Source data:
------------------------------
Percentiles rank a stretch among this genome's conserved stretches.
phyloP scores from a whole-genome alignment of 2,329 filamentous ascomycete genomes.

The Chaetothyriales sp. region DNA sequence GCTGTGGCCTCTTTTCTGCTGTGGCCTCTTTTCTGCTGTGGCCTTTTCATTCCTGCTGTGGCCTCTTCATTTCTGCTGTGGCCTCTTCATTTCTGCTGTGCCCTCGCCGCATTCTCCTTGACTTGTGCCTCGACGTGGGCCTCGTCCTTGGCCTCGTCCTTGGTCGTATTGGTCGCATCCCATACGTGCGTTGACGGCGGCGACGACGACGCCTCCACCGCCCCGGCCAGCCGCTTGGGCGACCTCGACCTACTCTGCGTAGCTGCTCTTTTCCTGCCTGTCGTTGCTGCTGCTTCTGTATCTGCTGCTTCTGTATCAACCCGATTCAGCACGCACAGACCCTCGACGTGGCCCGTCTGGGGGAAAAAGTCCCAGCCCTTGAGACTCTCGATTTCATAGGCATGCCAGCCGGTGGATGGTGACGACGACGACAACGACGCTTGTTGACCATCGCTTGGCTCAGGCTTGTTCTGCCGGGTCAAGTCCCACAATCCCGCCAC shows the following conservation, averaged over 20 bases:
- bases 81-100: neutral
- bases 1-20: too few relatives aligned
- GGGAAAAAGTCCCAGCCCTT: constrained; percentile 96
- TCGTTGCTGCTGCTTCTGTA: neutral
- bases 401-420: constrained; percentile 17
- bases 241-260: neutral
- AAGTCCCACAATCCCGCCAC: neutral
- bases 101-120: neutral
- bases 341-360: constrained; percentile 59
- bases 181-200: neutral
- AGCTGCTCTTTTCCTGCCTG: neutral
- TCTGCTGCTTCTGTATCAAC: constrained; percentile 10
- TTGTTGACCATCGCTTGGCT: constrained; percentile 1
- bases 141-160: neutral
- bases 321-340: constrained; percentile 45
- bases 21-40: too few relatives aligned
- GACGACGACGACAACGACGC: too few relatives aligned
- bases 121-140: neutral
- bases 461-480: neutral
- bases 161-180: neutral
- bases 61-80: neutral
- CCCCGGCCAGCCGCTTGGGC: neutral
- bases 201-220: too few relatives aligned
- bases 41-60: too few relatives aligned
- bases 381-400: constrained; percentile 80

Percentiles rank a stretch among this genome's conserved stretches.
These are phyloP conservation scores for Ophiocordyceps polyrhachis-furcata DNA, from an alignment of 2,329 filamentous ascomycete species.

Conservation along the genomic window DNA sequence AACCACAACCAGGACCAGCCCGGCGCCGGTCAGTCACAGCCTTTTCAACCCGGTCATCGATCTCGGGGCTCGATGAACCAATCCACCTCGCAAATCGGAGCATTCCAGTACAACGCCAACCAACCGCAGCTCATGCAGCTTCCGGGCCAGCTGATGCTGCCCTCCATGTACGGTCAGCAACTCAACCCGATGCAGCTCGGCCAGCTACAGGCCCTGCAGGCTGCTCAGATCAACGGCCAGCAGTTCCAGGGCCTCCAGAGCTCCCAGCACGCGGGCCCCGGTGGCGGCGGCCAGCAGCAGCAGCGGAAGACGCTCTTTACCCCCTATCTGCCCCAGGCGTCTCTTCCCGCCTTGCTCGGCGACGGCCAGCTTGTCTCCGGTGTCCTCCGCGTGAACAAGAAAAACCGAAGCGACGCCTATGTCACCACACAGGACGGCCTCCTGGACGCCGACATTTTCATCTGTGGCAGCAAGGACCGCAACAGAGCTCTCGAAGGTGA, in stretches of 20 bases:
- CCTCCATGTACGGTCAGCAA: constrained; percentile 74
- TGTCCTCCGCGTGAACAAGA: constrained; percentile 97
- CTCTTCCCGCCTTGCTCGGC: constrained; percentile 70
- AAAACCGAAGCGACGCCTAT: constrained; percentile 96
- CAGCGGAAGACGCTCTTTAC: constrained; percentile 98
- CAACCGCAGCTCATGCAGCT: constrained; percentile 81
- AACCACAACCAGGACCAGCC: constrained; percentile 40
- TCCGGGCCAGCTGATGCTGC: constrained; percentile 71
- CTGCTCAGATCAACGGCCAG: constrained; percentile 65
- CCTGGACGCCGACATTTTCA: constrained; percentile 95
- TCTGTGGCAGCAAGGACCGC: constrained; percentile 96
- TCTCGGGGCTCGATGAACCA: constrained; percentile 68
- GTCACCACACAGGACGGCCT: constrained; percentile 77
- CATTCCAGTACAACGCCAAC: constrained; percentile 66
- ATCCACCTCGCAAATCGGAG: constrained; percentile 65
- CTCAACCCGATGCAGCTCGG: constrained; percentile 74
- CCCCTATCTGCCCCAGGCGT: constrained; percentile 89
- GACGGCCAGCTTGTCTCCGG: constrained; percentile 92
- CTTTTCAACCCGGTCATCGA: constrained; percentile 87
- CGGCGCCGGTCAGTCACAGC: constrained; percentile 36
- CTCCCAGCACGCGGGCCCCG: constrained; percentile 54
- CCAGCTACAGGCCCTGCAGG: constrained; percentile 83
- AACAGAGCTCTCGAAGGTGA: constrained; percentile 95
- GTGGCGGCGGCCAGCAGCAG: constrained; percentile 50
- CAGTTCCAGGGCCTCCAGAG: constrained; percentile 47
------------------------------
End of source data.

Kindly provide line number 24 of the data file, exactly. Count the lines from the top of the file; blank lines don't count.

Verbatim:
- bases 61-80: neutral